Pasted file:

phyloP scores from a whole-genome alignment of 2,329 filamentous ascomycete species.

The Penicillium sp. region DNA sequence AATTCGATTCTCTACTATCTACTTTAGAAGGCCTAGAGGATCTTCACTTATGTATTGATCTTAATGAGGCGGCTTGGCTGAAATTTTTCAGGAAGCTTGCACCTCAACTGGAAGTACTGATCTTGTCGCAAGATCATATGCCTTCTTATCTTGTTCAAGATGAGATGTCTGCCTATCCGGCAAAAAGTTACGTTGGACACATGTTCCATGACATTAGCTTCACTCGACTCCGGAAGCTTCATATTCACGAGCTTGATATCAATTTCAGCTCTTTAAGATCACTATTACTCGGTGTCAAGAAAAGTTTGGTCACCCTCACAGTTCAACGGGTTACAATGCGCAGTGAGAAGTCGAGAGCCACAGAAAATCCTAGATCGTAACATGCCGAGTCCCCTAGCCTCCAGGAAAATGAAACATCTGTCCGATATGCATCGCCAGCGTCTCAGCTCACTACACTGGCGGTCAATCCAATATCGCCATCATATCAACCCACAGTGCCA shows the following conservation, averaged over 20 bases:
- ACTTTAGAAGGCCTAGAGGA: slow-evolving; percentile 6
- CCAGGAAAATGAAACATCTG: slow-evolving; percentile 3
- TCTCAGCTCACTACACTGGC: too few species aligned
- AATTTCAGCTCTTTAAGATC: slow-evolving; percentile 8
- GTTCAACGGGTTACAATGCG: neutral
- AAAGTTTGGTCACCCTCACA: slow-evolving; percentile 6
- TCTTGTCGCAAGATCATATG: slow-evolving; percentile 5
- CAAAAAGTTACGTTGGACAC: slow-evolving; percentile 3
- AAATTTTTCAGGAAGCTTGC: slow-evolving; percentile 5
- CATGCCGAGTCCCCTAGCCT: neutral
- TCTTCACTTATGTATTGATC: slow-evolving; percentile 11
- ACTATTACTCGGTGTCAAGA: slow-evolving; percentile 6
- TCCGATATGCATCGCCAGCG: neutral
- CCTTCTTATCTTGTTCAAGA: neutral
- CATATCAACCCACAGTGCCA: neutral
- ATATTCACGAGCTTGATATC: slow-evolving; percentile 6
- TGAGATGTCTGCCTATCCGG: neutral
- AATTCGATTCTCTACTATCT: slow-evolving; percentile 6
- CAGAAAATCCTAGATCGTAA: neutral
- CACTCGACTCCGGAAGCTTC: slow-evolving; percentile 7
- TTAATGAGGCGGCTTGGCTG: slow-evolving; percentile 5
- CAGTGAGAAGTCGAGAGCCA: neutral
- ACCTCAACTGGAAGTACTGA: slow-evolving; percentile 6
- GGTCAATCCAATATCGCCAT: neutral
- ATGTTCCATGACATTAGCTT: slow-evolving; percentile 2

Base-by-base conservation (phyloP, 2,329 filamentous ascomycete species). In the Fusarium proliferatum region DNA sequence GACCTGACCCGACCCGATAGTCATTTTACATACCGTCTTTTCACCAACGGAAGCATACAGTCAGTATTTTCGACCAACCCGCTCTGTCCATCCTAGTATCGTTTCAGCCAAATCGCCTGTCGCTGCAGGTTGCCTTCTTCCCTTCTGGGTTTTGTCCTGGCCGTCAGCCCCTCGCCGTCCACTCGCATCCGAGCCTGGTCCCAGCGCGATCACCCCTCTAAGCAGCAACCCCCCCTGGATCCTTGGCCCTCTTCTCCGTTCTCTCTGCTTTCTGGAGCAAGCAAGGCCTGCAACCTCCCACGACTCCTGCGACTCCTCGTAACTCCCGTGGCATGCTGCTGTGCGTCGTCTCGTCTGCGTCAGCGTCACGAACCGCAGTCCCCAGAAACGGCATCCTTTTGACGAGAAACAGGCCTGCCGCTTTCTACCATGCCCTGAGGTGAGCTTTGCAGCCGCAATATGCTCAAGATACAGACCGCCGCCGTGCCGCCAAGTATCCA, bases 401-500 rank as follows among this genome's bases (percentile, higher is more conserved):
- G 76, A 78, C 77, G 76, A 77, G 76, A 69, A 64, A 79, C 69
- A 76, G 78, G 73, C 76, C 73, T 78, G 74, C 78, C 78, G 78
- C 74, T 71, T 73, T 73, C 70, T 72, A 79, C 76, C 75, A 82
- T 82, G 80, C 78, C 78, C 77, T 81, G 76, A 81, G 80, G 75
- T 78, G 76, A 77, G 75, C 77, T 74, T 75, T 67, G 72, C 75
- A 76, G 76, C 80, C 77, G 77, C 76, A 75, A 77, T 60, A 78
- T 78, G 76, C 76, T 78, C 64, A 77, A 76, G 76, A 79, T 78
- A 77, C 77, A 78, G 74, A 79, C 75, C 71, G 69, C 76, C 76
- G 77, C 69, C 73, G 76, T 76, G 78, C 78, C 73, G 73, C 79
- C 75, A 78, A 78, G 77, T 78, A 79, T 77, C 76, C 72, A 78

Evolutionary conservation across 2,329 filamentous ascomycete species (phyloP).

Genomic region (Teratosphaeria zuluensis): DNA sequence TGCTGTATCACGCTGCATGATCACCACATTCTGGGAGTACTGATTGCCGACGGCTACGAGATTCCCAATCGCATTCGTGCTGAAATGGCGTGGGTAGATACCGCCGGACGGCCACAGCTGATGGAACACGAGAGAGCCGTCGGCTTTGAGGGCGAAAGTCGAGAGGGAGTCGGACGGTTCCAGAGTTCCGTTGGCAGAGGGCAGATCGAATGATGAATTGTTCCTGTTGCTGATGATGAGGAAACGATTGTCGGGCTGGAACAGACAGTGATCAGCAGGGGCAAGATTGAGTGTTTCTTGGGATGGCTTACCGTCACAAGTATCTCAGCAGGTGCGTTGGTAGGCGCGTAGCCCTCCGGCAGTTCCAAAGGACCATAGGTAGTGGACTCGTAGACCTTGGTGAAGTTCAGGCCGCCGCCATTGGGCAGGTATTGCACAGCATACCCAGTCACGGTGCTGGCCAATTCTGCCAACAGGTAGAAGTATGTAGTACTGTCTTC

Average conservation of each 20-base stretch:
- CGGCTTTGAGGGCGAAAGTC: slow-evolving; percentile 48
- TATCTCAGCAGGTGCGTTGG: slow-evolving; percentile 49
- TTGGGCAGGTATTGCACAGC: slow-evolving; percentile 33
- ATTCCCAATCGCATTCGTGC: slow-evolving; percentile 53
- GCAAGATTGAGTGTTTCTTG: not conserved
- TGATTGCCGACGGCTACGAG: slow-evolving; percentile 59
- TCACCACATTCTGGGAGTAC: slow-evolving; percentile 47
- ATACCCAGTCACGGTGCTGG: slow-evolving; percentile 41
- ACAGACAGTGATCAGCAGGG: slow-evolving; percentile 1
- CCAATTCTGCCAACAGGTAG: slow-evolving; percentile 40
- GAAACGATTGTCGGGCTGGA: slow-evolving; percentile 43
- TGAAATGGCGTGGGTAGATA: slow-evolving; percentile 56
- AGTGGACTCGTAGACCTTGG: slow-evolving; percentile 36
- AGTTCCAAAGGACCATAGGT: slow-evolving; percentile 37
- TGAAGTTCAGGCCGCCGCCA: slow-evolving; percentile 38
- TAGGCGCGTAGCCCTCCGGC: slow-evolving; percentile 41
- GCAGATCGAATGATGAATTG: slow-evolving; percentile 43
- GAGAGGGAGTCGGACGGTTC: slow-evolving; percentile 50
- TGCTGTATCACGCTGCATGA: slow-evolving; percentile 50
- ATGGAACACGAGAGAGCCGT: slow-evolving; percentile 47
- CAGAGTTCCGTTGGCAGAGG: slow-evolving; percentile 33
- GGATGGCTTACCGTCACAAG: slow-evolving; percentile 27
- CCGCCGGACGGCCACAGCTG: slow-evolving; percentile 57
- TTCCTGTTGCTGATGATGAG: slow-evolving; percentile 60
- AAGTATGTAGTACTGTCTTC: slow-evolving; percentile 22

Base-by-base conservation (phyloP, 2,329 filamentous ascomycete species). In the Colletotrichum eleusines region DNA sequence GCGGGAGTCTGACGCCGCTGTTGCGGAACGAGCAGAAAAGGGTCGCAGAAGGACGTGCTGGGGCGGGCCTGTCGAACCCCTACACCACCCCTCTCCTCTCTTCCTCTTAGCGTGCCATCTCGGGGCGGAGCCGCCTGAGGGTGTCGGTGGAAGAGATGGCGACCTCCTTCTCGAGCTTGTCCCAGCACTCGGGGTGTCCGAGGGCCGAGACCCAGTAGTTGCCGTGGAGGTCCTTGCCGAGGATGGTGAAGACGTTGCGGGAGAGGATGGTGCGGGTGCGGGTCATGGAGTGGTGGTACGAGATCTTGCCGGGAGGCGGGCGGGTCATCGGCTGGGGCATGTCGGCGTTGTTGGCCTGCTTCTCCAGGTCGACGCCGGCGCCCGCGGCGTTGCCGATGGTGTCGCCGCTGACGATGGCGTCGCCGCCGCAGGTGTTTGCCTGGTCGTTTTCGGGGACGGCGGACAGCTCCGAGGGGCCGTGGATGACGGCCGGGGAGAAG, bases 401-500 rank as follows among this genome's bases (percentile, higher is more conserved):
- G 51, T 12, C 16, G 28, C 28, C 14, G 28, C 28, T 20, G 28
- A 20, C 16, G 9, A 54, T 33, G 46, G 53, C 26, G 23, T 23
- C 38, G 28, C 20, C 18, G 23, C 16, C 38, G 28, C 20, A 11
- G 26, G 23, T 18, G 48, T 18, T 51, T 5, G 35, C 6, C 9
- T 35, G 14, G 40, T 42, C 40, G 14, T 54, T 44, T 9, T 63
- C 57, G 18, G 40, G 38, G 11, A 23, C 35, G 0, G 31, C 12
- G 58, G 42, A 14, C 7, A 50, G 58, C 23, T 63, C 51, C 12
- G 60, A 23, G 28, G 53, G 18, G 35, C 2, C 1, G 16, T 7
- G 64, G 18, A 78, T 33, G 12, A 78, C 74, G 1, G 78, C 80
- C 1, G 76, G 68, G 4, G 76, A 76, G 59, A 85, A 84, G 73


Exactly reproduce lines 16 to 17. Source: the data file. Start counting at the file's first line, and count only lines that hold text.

- CCTTCTTATCTTGTTCAAGA: neutral
- CATATCAACCCACAGTGCCA: neutral